Duty |’d(y)oōtē| – 1. A moral or legal obligation; a responsibility. 2. a task or action someone is required to perform. 3. A payment due and enforced by law or custom. – taken from Oxford American Dictionary
Last week I introduced a discussion on values. It seems to me that while the culture focuses on what’s uncertain in our economic and political world, we as family leaders (both fathers and mothers) should be focusing on what remains certain. I believe every family, especially every father, should have some written or understood set of values that they can articulate and share with their circle of influence – to understand the principles that motivate you to be who you are, or better, who you want to be.
The first of my core values is Duty. Now, duty may seem like a cold, unflinching type of topic to begin with. When many think of duty, images of servitude and drudgery come to mind. We may see duty as nothing more than a list of to-dos, or a code of military or patriotic service, or even as an archaic reference to the biblical phrase in marriage vows (which you almost never hear any more). I remember memorizing the Boy Scout Oath, which includes the words “to do my duty to God and my country”. But almost never is duty mentioned in a positive way. So much is made of the freedom of the individual, of the choice of people to determine their own responsibilities, that the idea of duty is usually referred to when an outside force requires it of us – and usually we are trying to avoid it. Rarely is duty mentioned as a self-motivated character trait.
When I included duty in my list of core values, I wrote out this defining statement.
When given a task, or even knowing a task should be done, I will do it as unto the Lord. I will show diligence and respect to my superiors and my colleagues.
To me, duty is the glue that holds my purpose together. I don’t serve others because I have some special instinct to do so. I do what I do out of a sense of gratitude to the One that gave me the blessing to live on this earth and to carry out my life in the place He put me. My duty to Him necessitates that I FREELY choose to accept the accompanying duties to protect my family, to work diligently in my career, and to step up to meet responsibilities whether or not I am the instigator of the problem or beneficiary of the solution.
My understanding of my duty as a father began long before my children showed up, because as a child my dad taught me that my foremost earthly duty is to provide for my family. He never complained about the amount of work building a business took, or about the late nights he spent. I learned from that experience that if the benefits of work are positive, then the obligations of work are also positive. Meanwhile, my mother helped me understand that fulfilling your duty is an act of love. One day as a teen, while washing dishes a second time to make sure they were clean, my mom whispered something in my ear I have never forgotten.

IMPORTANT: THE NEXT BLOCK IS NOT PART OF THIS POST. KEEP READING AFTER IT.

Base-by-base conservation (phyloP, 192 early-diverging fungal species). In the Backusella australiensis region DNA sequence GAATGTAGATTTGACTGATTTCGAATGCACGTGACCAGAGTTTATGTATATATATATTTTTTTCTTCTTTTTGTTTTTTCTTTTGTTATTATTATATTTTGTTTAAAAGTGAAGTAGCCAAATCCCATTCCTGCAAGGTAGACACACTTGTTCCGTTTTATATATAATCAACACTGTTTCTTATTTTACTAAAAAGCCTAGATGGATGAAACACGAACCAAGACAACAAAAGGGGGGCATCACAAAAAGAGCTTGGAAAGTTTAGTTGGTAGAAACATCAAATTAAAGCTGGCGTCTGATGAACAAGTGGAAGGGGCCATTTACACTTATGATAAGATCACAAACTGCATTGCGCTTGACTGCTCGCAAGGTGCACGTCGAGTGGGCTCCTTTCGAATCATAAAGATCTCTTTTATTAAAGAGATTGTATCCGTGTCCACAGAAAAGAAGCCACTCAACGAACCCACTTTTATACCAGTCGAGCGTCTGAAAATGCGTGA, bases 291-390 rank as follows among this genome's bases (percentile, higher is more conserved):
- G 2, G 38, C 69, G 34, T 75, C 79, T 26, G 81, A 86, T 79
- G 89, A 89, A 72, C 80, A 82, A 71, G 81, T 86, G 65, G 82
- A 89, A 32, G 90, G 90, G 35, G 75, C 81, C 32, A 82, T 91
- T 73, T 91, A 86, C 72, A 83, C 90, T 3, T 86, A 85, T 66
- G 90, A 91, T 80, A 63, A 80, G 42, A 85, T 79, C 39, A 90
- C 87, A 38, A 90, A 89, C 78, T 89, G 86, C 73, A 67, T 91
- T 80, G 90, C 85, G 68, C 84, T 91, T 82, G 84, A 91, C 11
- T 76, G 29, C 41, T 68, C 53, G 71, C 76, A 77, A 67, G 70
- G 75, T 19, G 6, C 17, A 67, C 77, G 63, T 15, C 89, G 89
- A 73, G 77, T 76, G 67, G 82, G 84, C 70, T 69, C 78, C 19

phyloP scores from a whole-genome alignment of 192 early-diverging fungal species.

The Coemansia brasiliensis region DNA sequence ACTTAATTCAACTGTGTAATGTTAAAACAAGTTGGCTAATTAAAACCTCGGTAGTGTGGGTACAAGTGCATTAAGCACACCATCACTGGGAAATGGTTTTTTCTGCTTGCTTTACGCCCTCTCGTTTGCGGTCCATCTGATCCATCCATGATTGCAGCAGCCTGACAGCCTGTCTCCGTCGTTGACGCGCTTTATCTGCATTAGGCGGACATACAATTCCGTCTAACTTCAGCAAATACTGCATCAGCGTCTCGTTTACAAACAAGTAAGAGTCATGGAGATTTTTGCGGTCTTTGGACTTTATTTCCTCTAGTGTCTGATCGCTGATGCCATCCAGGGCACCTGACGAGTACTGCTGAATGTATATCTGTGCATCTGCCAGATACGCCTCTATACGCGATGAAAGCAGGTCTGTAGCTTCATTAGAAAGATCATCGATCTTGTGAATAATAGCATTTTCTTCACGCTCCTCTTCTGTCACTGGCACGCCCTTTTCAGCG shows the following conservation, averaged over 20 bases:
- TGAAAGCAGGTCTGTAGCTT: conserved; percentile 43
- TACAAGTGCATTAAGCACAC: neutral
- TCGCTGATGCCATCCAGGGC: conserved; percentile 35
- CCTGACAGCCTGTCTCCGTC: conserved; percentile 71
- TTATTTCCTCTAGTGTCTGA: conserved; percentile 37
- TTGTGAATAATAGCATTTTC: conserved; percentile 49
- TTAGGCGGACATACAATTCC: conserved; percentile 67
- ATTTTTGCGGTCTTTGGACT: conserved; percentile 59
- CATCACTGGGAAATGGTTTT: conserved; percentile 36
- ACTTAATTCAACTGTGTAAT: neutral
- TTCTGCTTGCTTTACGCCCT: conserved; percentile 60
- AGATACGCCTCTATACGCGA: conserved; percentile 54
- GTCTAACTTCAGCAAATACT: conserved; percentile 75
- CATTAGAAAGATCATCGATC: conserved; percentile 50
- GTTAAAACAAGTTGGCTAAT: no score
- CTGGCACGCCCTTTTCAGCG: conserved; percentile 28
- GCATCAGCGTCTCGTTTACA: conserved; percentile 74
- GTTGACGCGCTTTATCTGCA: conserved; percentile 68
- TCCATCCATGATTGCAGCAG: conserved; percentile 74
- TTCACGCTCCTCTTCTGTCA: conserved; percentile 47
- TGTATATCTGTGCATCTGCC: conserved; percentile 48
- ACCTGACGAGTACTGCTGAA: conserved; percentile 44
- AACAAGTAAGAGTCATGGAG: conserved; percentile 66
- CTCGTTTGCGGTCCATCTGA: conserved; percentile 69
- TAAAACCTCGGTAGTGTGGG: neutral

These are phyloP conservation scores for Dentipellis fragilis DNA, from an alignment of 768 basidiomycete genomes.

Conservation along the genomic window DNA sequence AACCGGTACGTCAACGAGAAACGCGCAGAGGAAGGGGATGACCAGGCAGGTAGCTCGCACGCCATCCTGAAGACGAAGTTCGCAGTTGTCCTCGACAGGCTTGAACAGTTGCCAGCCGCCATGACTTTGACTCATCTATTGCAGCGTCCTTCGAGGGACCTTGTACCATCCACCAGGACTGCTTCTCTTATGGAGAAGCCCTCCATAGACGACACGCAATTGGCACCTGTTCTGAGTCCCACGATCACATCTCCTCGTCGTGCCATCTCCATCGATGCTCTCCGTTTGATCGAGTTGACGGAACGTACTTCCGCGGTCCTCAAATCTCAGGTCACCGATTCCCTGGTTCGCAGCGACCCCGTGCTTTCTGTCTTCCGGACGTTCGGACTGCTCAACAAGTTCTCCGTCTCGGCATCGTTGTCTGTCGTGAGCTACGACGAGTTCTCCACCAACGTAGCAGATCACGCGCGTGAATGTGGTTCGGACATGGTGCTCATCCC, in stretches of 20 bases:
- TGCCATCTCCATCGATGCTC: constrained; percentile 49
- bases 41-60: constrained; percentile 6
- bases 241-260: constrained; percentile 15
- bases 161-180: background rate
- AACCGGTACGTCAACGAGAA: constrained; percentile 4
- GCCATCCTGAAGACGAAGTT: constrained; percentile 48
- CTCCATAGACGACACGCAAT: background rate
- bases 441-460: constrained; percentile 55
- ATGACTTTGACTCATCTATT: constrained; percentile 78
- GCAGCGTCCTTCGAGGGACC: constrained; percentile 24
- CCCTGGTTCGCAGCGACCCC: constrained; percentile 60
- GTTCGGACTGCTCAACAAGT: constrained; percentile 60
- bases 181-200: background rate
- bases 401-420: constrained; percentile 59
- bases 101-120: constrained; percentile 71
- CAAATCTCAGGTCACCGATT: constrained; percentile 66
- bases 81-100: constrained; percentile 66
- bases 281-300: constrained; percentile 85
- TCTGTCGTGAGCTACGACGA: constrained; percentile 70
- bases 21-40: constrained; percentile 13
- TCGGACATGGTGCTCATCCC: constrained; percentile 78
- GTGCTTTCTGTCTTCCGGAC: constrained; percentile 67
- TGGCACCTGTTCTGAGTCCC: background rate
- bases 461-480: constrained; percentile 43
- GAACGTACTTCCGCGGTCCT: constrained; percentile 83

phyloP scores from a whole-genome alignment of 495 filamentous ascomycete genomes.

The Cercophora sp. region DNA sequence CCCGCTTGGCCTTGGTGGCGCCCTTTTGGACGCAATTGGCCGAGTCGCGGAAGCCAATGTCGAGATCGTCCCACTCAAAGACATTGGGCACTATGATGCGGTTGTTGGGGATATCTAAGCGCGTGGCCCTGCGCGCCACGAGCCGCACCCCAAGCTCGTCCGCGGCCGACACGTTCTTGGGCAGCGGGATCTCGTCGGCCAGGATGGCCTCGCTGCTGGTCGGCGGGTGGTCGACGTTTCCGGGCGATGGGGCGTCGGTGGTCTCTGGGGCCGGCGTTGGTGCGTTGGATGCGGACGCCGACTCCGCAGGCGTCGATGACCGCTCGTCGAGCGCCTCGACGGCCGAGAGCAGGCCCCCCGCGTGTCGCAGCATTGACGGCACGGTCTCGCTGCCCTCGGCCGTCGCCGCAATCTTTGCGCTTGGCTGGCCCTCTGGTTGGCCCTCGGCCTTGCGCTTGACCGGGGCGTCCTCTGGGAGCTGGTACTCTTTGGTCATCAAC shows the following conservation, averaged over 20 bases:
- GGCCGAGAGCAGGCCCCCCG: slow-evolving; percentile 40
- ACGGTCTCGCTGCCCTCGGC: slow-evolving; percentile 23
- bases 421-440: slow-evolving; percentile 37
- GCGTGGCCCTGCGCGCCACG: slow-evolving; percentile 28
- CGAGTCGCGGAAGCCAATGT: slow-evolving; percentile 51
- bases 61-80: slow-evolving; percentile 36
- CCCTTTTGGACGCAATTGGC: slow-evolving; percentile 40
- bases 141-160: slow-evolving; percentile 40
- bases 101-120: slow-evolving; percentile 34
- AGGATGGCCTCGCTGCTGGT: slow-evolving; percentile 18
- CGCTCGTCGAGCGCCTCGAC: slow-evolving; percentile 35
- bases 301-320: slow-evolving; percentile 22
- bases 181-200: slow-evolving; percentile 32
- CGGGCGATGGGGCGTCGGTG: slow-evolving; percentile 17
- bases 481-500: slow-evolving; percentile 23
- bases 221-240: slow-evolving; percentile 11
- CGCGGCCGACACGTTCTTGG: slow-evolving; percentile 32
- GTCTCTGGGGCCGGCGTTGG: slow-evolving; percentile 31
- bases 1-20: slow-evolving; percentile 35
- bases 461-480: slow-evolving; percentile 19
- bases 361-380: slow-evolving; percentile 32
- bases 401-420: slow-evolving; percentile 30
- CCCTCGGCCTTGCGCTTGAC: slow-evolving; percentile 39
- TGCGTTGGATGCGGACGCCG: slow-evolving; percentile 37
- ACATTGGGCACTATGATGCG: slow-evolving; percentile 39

“You’re gonna make a good husband one day.”
I internalized what that meant. Being faithful with the most menial tasks can mean just as much – or more- as buying the most expensive gift or making a huge one – time sacrifice. In fulfilling my duty, I demonstrate self – sacrifice, the highest of all possible values, because it means I put my service to another cause equal to or higher than my own causes. In fact, I make other’s purposes and causes my own. Perhaps that is why Jesus told us not to take credit when people compliment our earthly service in the Kingdom.
So likewise ye, when ye shall have done all those things which are commanded you, say, We are unprofitable servants: we have done that which was our duty to do. Luke 17:10 (KJV)
I don’t look for the reward in doing my duty to my wife, family, employer, country, or church. It is its own reward. To be aligned with the right cause is to be right. To be doing the right thing at the right time is something no one can question or malign. To do my duty means I am actively engaged in doing what I was created to do, and in that I’m not worthy of any special recognition – yet the sense of satisfaction is worth far more than any earthly award or pat on the back.
In fact, having a duty means you have been entrusted with a task that you are uniquely qualified to fulfill. Like the parable of the talents, we are given tools to work with, not toys to play with, or treasure to bury. To use the tools of our service in constant allegiance to a higher purpose is to truly live our lives as they were meant to be lived. Even Adam was given a responsibility(to tend the garden of Eden), and he was in a perfect world. Why not, then, resurrect duty as a sacred and high honor? If God felt it would benefit a perfect place, how much more would it benefit a world full of selfishness and greed? How much more gracious and respectful would our children be if we stopped telling them what they can get for doing the right thing, and focus on just doing the right thing? If more people would come back to duty as a value, rather than the “what’s in it for me” attitude, I believe we would have a better society without a single law or new government program. People would remember that life is a gift, and the thank-you-note is our service.
I’ll let guest blogger Solomon close. He’s much more qualified to answer the final question – the question of our ultimate duty.
Let us hear the conclusion of the whole matter: Fear God, and keep his commandments: for this is the whole duty of man. Eccl. 12:13 (KJV)
Looking unto the hills,